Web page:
Researchers at the University of California (UC), Berkeley, have demonstrated that recognizable versions of classic Pink Floyd rock music can be reconstructed just from the brain activity that was recorded while patients listened to one of the band’s songs. The study, analyzing data from more than 2,000 electrodes placed directly on the surface of the brains of 29 neurosurgical patients, used nonlinear modeling to decode brain activity and reconstruct the song, “Another Brick in the Wall, Part 1.”
The phrase “All in all it was just a brick in the wall” came through recognizably in the reconstructed song, its rhythms intact, and the words muddy, but decipherable. This is the first time researchers have reconstructed a recognizable song from brain recordings. The encoding models also revealed a new cortical subregion in the temporal lobe that underlies rhythm perception, which could be exploited by future brain-machine interfaces.
The reconstruction shows the feasibility of recording and translating brain waves to capture the musical elements of speech, as well as the syllables. In humans, these musical elements, called prosody—rhythm, stress, accent, and intonation—carry meaning that the words alone do not convey. And because these intracranial electroencephalography (iEEG) recordings can be made only from the surface of the brain—as close as you can get to the auditory centers—no one will be eavesdropping on the songs in anyone’s head anytime soon.
But for people who have trouble communicating, whether because of stroke or paralysis, such recordings from electrodes on the brain surface could help reproduce the musicality of speech that’s missing from today’s robot-like reconstructions. As brain recording techniques improve, it may be possible someday to make such recordings without opening the brain, perhaps using sensitive electrodes attached to the scalp.
“We reconstructed the classic Pink Floyd song “Another Brick in the Wall” from direct human cortical recordings, providing insights into the neural bases of music perception and into future brain decoding applications,” commented postdoctoral fellow Ludovic Bellier, PhD. Bellier is senior author of the team’s published paper in PLOS Biology, which is titled “Music can be reconstructed from human auditory cortex activity using nonlinear decoding models.” The authors suggest that they have added “another brick in the wall of our understanding of music processing in the human brain.”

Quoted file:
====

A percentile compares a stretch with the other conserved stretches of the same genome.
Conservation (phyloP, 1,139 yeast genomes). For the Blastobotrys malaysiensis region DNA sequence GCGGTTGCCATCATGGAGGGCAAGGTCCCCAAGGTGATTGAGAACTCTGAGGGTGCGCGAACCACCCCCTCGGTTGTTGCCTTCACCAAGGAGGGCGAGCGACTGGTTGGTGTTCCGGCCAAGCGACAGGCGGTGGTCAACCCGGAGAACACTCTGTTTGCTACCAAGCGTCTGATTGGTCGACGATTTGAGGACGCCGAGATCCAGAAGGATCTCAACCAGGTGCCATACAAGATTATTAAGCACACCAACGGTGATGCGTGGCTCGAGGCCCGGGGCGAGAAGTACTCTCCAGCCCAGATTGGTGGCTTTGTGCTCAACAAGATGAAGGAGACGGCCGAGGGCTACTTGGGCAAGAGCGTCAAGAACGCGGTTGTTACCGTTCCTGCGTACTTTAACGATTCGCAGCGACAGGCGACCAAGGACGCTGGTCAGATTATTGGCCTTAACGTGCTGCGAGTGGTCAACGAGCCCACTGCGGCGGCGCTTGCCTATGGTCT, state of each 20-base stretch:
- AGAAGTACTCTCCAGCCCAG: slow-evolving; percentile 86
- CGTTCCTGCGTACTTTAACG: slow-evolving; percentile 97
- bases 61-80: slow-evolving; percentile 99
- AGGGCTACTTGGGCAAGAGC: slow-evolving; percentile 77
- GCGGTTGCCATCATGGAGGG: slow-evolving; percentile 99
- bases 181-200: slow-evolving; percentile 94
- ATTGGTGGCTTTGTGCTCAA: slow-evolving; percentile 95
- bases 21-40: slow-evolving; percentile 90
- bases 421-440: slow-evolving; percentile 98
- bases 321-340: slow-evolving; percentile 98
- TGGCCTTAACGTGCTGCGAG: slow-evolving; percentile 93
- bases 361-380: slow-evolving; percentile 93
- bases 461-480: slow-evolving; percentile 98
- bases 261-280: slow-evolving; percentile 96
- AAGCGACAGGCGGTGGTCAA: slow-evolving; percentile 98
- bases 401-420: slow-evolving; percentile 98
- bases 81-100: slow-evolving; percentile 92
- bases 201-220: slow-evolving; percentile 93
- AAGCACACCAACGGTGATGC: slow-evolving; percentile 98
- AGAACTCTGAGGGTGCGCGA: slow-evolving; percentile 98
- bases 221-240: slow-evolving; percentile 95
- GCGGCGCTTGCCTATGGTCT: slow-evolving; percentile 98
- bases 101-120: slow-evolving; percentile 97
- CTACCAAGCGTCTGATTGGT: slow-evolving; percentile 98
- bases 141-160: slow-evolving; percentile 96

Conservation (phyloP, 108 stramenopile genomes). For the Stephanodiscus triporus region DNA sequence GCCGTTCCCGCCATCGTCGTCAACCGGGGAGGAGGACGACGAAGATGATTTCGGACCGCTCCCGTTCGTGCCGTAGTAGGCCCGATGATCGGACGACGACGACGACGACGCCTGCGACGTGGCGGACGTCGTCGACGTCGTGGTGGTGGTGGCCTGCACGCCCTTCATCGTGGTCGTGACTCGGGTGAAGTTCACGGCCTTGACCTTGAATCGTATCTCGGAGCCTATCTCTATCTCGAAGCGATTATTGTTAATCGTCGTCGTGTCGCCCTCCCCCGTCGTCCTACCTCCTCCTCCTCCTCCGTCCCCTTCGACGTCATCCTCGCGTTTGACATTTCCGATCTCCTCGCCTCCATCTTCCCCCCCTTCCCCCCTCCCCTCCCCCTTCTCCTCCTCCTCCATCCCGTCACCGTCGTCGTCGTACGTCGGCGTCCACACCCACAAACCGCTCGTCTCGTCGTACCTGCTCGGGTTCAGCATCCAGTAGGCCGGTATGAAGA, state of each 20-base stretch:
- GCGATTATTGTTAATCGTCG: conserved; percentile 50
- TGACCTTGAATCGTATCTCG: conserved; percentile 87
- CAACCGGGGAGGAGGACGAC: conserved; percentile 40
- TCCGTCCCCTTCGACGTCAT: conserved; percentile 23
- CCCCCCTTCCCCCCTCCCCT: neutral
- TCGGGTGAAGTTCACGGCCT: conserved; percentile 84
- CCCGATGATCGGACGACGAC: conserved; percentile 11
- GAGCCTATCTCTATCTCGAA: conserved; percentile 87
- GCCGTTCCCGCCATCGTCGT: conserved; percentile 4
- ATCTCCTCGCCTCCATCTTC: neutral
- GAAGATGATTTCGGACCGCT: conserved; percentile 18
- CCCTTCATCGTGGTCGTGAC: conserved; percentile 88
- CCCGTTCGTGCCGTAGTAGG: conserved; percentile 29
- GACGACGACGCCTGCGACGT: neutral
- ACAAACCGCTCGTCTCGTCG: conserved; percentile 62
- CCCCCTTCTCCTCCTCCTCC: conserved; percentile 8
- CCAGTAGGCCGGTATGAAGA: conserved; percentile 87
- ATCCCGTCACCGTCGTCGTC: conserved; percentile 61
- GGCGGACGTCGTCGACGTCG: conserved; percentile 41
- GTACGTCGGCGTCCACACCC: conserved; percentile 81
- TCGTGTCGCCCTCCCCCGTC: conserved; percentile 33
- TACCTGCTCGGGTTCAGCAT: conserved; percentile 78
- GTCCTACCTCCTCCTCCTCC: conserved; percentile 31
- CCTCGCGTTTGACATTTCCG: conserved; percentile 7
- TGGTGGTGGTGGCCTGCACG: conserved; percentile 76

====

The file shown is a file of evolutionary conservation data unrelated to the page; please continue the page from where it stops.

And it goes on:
Music is a universal experience across all ages and cultures and is a core part of our emotional, cognitive, and social lives, the authors wrote. “Understanding the neural substrate supporting music perception, defined here as the processing of musical sounds from acoustics to neural representations to percepts and distinct from music production, is a central goal in auditory neuroscience.”
Past research has shown that computer modeling can be used to decode and reconstruct speech, but a predictive model for music that includes elements such as pitch, melody, harmony, and rhythm, as well as different regions of the brain’s sound-processing network, was lacking. To generate such a model the team at UC Berkeley applied nonlinear decoding to brain activity recorded from 2,668 electrodes, which were placed directly on the cortical surface of the brains (electrocorticography; ECoG) of 29 patients who then listened to the classic rock track.
Currently, scalp EEG can measure brain activity to detect an individual letter from a stream of letters, but the approach takes at least 20 seconds to identify a single letter, making communication effortful and difficult, suggested Robert Knight, MD, a neurologist and UC Berkeley professor of psychology in the Helen Wills Neuroscience Institute, who conducted the study with postdoctoral fellow Bellier. “Noninvasive techniques are just not accurate enough today,” Bellier said. “Let’s hope, for patients, that in the future we could, from just electrodes placed outside on the skull, read activity from deeper regions of the brain with a good signal quality. But we are far from there.”